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Rail chiefs launch €350m Paris Metro clean-up

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Rail chiefs launch €350m Paris Metro clean-up
An archive photo of Champs-Elysées Clemenceau metro station in Paris. Rail provider RATP on August 2nd launched a €70m/year plan to clean up the city's metro stops. File photo: Suncana/Flickr
10:17 CEST+02:00
The time has come to tackle Paris's grimey Metro, once and for all, according to transport chiefs, who announced this week a multi-million euro plan to rid the network and its stations of their infamous filth.

It’s a common complaint from visitors and residents alike: filthy, litter-strewn Metro stations, smelly stairs and walkways, and hot, humid platforms.

It should bring hope, then, that the operator RATP – which runs the Metro and other rail services around Paris –  pledged on Monday to invest €70 million ($92 million) per year, over five years for a mass clean up of the network.

From October, there will be 3,400 unannounced, monthly check-ups by grime inspectors on the daily work of the 1,000 cleaning staff employed by RATP.

The inspectors will be tasked with ensuring a proper standard of cleanliness and odour removal from thousands of trains and 366 stations, including the notoriously dirty Châtelet-les-Halles station.

SEE ALSO: TOP TIPS - HOW TO AVOID THE PICKPOCKETS ON THE PARIS METRO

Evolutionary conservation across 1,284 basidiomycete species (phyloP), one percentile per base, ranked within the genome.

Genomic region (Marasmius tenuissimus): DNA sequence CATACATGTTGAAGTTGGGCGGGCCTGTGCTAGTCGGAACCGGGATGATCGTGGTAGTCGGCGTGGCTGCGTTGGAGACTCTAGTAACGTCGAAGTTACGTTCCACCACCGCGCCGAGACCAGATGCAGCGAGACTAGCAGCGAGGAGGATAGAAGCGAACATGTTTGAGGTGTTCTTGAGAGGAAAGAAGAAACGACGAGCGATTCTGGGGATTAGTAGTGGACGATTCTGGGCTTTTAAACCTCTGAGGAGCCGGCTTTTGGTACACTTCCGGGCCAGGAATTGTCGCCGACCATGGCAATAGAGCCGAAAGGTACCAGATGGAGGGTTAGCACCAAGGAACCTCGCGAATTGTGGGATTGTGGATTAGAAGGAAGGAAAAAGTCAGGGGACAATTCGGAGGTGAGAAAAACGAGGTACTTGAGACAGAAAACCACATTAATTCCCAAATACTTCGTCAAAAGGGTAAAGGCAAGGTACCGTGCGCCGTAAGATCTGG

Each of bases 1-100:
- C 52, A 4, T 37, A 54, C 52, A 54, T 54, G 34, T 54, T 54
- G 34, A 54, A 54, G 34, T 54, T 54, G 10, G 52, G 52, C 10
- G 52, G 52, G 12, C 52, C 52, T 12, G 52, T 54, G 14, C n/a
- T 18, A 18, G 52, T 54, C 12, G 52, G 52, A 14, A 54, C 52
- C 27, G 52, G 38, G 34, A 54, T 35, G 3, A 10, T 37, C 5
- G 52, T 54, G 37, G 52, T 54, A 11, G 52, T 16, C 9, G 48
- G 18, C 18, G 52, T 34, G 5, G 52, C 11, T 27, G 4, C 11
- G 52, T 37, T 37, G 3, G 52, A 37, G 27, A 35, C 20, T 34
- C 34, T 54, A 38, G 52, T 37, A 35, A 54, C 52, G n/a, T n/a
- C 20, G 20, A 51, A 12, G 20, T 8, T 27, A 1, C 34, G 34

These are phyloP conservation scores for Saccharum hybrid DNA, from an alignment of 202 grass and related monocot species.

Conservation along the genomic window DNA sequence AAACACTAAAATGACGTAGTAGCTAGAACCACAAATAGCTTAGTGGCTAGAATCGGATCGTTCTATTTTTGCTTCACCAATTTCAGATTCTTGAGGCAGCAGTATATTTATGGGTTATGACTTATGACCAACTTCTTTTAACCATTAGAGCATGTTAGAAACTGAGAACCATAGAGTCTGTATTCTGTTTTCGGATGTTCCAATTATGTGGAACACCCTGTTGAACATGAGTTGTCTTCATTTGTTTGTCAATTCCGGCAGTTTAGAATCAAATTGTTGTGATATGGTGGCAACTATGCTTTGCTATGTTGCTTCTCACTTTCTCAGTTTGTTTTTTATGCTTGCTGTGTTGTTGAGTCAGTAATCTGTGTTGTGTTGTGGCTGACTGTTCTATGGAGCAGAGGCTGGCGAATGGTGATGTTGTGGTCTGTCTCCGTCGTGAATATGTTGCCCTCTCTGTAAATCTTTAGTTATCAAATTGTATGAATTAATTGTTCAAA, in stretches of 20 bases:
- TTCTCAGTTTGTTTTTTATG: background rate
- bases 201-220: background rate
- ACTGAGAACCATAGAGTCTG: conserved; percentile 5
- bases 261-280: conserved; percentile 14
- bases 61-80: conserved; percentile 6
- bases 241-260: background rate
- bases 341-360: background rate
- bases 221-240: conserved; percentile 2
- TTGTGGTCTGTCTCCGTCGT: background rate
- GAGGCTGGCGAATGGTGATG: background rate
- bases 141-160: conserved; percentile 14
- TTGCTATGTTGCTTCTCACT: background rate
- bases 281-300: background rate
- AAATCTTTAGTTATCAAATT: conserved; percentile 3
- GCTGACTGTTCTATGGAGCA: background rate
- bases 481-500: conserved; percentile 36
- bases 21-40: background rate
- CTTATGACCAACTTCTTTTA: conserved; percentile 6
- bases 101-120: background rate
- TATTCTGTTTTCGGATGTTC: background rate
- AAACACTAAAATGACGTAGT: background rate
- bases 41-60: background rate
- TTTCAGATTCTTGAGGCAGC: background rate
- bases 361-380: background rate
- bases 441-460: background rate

A further €40 million will be spent to try to put a plug the longstanding problem of leaks on Paris Metro, which can cause humidity, deterioration of walls and platforms, and slippery or stagnant puddles inside the station.

Between now and 2015, works on 70 stations like Bastille and Palais-Royal will aim to make the city’s more than 100-year-old underground network watertight.

The investment plans come just days after it was revealed that RATP had lost €100 million in fares last year alone, due to unscrupulous commuters evading ticket inspectors.

The same report found that fare-dodgers had cost national rail provider SNCF a whopping €300 million in 2012.

As a result, RATP chief Mongin on Monday called for a hike in fines, as a way to put off potential fare-dodgers.

"We punish fare-dodgers too modestly," he was quoted as saying by French daily Le Figaro.

"So I will be asking the state for an increase in the amounts of fines, as a deterrent for these kinds of violations, especially for repeat offenders," he added.

At present, those caught without a proper ticket on the Paris metro, and buses in and around the capital, face fines between €30 and €60.

Have you taken the Metro before? In your view, what's the dirtiest station in Paris? Join the conversation in the comments section below.

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